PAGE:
Born: December 11, 1937. Died: March 26, 2016, aged 78
Jim Harrison, the fiction writer, poet and outdoorsman who wrote with gruff affection for the country’s landscape and rural life and enjoyed mainstream success in middle age with his historical saga Legends of the Fall, has died at age 78.
A spokeswoman from Grove Atlantic, Harrison’s publishersaid Mr Harrison died on Saturday at his home in Patagonia, Arizona. She did not know the cause of death.
The versatile and prolific author completed more than 30 books, most recently the novella collection The Ancient Minstrel, and was admired worldwide. Sometimes likened to Ernest Hemingway for the range and kinds of his interests, he was a hunter and fisherman who savoured his time in a cabin near his Michigan hometown, a drinker and Hollywood scriptwriter who was close friends with Jack Nicholson and came to know Sean Connery, Orson Welles and Warren Beatty among others. He was a sports writer and a man of extraordinary appetite who once polished off a 37-course lunch.”
“His voice came from the American heartland and his deep and abiding love of the American landscape runs through his extraordinary body of work,” Grove Atlantic chief exceutive Morgan Entrekin said.
Published in 1979, Legends of the Fall was a collection of three novellas that featured the title story about Montana rancher Colonel William Ludlow and his three sons of sharply contrasting personalities and values, the narrative extending from before the World War One to the mid-20th century, from San Francisco to Singapore.
The book was a best-seller, and Harrison worked on the script for an Oscar-nominated 1994 film of the same name starring Brad Pitt, Anthony Hopkins and Aidan Quinn. Harrison’s screenplay credits also included Revenge, starring Kevin Costner, and the Nicholson film Wolf. But he would liken the unpredictable and nerve wracking process to being trapped in a “shuddering elevator” and reminded himself of his marginal status by inscribing a putdown by a Hollywood executive, “You’re just a writer,” on a piece of paper and taping it above his desk.
Harrison could have been a superb character actor, a bearded, burly man with a disfigured left eye and a smoker’s rasp who confided that when out in public with Nicholson he was sometimes mistaken for the actor’s bodyguard. Erudite enough to write reviews for The New York Times and to quote Wallace Stevens from memory, he also had a strong affinity for physical labouir and a history of writing stories for and about men.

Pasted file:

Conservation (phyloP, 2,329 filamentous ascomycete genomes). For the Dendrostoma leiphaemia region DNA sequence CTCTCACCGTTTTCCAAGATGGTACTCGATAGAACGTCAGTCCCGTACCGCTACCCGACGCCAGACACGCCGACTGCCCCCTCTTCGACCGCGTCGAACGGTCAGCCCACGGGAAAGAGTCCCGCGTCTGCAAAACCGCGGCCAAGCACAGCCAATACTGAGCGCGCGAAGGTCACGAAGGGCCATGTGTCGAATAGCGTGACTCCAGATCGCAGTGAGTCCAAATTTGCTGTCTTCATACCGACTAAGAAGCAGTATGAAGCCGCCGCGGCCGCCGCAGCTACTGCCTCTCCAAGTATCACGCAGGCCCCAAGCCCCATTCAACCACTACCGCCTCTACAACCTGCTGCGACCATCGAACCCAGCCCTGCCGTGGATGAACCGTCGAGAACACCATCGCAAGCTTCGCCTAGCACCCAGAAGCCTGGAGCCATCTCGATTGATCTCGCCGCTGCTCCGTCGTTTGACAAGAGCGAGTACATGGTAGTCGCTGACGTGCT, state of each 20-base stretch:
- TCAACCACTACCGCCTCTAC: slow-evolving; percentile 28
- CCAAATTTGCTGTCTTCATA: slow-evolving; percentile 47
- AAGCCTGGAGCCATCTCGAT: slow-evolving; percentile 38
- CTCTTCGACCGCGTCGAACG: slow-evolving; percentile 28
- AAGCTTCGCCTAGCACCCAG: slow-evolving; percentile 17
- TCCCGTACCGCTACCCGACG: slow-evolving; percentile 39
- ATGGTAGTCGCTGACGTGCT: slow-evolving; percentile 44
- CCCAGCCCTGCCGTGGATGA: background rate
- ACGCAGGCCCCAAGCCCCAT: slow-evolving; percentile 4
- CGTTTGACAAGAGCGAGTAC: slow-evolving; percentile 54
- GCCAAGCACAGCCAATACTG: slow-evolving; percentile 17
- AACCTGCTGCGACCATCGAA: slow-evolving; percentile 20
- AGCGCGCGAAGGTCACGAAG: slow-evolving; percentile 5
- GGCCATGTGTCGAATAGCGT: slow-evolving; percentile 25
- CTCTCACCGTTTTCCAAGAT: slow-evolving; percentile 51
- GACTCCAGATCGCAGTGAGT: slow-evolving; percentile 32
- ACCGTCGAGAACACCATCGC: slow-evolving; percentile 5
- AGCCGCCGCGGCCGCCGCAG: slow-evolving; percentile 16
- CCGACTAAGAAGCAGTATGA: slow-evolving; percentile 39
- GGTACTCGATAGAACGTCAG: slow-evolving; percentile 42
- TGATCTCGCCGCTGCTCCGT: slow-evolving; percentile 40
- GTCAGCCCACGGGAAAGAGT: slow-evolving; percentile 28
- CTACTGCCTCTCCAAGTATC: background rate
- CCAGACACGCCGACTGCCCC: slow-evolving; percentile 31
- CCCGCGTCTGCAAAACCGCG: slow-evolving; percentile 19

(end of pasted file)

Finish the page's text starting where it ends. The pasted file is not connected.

“My characters aren’t from the urban dream-coasts,” he told The Paris Review in 1986. “A man is not a foreman on a dam project because he wants to be macho. That’s his job, a job he’s evolved into.
“How is it macho that I like to hunt and fish? I’ve been doing it since I was four.”
Harrison had displayed numerous talents before the general public caught on to him. He was an accomplished poet and sports journalist and a fiction writer with a strong feel for open spaces and the pull and consequences of history. He set many works in the rural north of his native Michigan, including the detective novels The Great Leader and The Big Seven, and used Nebraska as the backdrop for one of his most acclaimed works, Dalva.
He was voted into the American Academy of Arts and Letters in 2007.
Harrison married Linda King in 1959 and had two daughters.
The grandson of farmers, and son of an agricultural extension agent, Harrison grew up in small Michigan towns – Grayling, Reed City, Haslett – where he developed a love of books and a primal bond with the outdoors, “bone- and marrow-deep”. He would associate his childhood with simple pleasures and ongoing loss, a general longing for simpler times and the physical handicap of his blind left eye, injured at age seven when a neighbourhood girl jammed a bottle in his face.
In the 1950s and `60s, he drifted between studies at Michigan State University and the Beat scene in Boston, where he met Jack Kerouac, and New York City, where he taught briefly before returning to rural Michigan. In 1965, he debuted as a poet with Plain Song.
Life as an outdoorsman inadvertently made him a novelist. In the late 1960s, he slipped off a bank along the Manistee River in Michigan, injured his back, lapsed into a semi-coma and for some two years was forced to wear a corset. His close friend Tom McGuane suggested he try a full-length work of fiction since Harrison “could no longer do anything to avoid it”.
Harrison’s first novel, Wolf: A Fake Memoir, came out in 1971 and he followed two years later with a work of fiction about the ecology, A Good Day to Die. But he was devastated by the commercial failure of his novel Farmer and was so broke he recalled, he couldn’t pay his taxes and could not fill out a scholarship form for his daughter because he was required to include records from the IRS.
His turnaround came with Legends of the Fall. “And now the one-eyed goofy, the black-sheep poet ... has inadvertently struck it rich,” Harrison later wrote of his mid-life success. “After the first full year of this experience I was sitting on the porch of our recently remodelled farmhouse, triple the estimated time and expense and a thoroughly enervating process, reading the Detroit Free Press and noting that I had made more money in the last year than the president of General Motors, Harlow Curtis.
“I idly hoped he was happy in his work.”